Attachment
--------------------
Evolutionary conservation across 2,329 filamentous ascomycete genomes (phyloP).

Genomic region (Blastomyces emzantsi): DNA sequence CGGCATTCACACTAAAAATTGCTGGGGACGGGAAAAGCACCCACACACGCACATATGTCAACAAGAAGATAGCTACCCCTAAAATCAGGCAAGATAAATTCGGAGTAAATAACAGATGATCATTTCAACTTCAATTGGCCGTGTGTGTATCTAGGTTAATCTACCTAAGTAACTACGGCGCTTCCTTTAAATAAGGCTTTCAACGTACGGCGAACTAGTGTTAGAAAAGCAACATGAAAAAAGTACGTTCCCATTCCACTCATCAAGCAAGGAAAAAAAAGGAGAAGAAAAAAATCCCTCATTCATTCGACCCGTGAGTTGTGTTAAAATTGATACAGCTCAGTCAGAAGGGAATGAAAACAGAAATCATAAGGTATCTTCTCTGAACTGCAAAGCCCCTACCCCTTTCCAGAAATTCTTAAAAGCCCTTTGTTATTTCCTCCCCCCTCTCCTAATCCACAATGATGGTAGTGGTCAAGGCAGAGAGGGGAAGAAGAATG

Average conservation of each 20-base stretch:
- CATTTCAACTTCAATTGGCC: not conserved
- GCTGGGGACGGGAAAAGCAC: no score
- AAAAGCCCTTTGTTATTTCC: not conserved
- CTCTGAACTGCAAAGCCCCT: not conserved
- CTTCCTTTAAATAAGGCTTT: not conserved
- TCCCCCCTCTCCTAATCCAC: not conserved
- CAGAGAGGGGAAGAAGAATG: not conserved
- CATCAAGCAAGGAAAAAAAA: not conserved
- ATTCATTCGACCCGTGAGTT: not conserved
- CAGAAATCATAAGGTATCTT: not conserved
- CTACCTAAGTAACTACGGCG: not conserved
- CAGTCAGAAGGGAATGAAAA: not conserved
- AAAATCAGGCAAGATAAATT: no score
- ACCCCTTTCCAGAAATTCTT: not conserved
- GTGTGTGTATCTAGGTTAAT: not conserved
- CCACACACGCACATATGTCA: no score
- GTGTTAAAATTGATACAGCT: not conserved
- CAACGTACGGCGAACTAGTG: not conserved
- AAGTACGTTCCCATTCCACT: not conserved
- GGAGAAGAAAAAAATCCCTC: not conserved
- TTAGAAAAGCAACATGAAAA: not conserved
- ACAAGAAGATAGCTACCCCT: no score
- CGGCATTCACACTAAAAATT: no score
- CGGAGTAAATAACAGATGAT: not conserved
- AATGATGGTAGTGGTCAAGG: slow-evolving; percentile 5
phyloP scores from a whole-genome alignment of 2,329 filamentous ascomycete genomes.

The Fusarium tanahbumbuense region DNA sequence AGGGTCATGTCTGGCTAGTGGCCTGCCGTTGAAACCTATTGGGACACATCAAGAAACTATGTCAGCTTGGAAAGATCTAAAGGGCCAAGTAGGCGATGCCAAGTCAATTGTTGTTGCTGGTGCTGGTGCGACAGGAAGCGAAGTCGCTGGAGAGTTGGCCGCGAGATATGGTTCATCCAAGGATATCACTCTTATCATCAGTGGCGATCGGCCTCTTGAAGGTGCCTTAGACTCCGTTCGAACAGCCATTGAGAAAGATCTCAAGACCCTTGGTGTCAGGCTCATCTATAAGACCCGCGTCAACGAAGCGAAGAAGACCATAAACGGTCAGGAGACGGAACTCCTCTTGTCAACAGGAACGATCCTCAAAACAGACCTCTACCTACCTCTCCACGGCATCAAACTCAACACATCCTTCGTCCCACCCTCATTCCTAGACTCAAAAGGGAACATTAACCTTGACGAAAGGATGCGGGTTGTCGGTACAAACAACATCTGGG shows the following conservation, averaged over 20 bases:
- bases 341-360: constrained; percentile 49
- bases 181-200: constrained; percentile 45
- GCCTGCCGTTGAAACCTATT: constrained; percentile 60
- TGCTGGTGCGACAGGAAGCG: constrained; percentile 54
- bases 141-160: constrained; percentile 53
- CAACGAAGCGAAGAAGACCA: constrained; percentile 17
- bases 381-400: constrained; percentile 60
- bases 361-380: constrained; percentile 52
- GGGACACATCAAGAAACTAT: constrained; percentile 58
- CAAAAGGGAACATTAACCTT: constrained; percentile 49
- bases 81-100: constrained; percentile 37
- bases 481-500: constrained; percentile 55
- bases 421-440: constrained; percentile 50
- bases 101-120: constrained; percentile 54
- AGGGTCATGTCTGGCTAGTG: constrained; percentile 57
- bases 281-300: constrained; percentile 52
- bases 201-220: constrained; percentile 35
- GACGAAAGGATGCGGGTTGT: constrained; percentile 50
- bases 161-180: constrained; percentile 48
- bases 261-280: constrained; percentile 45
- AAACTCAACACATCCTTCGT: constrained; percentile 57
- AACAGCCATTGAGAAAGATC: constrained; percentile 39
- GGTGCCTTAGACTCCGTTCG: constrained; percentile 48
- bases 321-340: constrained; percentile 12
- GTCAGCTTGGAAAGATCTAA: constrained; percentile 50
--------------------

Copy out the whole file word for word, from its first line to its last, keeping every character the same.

Evolutionary conservation across 2,329 filamentous ascomycete genomes (phyloP).

Genomic region (Blastomyces emzantsi): DNA sequence CGGCATTCACACTAAAAATTGCTGGGGACGGGAAAAGCACCCACACACGCACATATGTCAACAAGAAGATAGCTACCCCTAAAATCAGGCAAGATAAATTCGGAGTAAATAACAGATGATCATTTCAACTTCAATTGGCCGTGTGTGTATCTAGGTTAATCTACCTAAGTAACTACGGCGCTTCCTTTAAATAAGGCTTTCAACGTACGGCGAACTAGTGTTAGAAAAGCAACATGAAAAAAGTACGTTCCCATTCCACTCATCAAGCAAGGAAAAAAAAGGAGAAGAAAAAAATCCCTCATTCATTCGACCCGTGAGTTGTGTTAAAATTGATACAGCTCAGTCAGAAGGGAATGAAAACAGAAATCATAAGGTATCTTCTCTGAACTGCAAAGCCCCTACCCCTTTCCAGAAATTCTTAAAAGCCCTTTGTTATTTCCTCCCCCCTCTCCTAATCCACAATGATGGTAGTGGTCAAGGCAGAGAGGGGAAGAAGAATG

Average conservation of each 20-base stretch:
- CATTTCAACTTCAATTGGCC: not conserved
- GCTGGGGACGGGAAAAGCAC: no score
- AAAAGCCCTTTGTTATTTCC: not conserved
- CTCTGAACTGCAAAGCCCCT: not conserved
- CTTCCTTTAAATAAGGCTTT: not conserved
- TCCCCCCTCTCCTAATCCAC: not conserved
- CAGAGAGGGGAAGAAGAATG: not conserved
- CATCAAGCAAGGAAAAAAAA: not conserved
- ATTCATTCGACCCGTGAGTT: not conserved
- CAGAAATCATAAGGTATCTT: not conserved
- CTACCTAAGTAACTACGGCG: not conserved
- CAGTCAGAAGGGAATGAAAA: not conserved
- AAAATCAGGCAAGATAAATT: no score
- ACCCCTTTCCAGAAATTCTT: not conserved
- GTGTGTGTATCTAGGTTAAT: not conserved
- CCACACACGCACATATGTCA: no score
- GTGTTAAAATTGATACAGCT: not conserved
- CAACGTACGGCGAACTAGTG: not conserved
- AAGTACGTTCCCATTCCACT: not conserved
- GGAGAAGAAAAAAATCCCTC: not conserved
- TTAGAAAAGCAACATGAAAA: not conserved
- ACAAGAAGATAGCTACCCCT: no score
- CGGCATTCACACTAAAAATT: no score
- CGGAGTAAATAACAGATGAT: not conserved
- AATGATGGTAGTGGTCAAGG: slow-evolving; percentile 5
phyloP scores from a whole-genome alignment of 2,329 filamentous ascomycete genomes.

The Fusarium tanahbumbuense region DNA sequence AGGGTCATGTCTGGCTAGTGGCCTGCCGTTGAAACCTATTGGGACACATCAAGAAACTATGTCAGCTTGGAAAGATCTAAAGGGCCAAGTAGGCGATGCCAAGTCAATTGTTGTTGCTGGTGCTGGTGCGACAGGAAGCGAAGTCGCTGGAGAGTTGGCCGCGAGATATGGTTCATCCAAGGATATCACTCTTATCATCAGTGGCGATCGGCCTCTTGAAGGTGCCTTAGACTCCGTTCGAACAGCCATTGAGAAAGATCTCAAGACCCTTGGTGTCAGGCTCATCTATAAGACCCGCGTCAACGAAGCGAAGAAGACCATAAACGGTCAGGAGACGGAACTCCTCTTGTCAACAGGAACGATCCTCAAAACAGACCTCTACCTACCTCTCCACGGCATCAAACTCAACACATCCTTCGTCCCACCCTCATTCCTAGACTCAAAAGGGAACATTAACCTTGACGAAAGGATGCGGGTTGTCGGTACAAACAACATCTGGG shows the following conservation, averaged over 20 bases:
- bases 341-360: constrained; percentile 49
- bases 181-200: constrained; percentile 45
- GCCTGCCGTTGAAACCTATT: constrained; percentile 60
- TGCTGGTGCGACAGGAAGCG: constrained; percentile 54
- bases 141-160: constrained; percentile 53
- CAACGAAGCGAAGAAGACCA: constrained; percentile 17
- bases 381-400: constrained; percentile 60
- bases 361-380: constrained; percentile 52
- GGGACACATCAAGAAACTAT: constrained; percentile 58
- CAAAAGGGAACATTAACCTT: constrained; percentile 49
- bases 81-100: constrained; percentile 37
- bases 481-500: constrained; percentile 55
- bases 421-440: constrained; percentile 50
- bases 101-120: constrained; percentile 54
- AGGGTCATGTCTGGCTAGTG: constrained; percentile 57
- bases 281-300: constrained; percentile 52
- bases 201-220: constrained; percentile 35
- GACGAAAGGATGCGGGTTGT: constrained; percentile 50
- bases 161-180: constrained; percentile 48
- bases 261-280: constrained; percentile 45
- AAACTCAACACATCCTTCGT: constrained; percentile 57
- AACAGCCATTGAGAAAGATC: constrained; percentile 39
- GGTGCCTTAGACTCCGTTCG: constrained; percentile 48
- bases 321-340: constrained; percentile 12
- GTCAGCTTGGAAAGATCTAA: constrained; percentile 50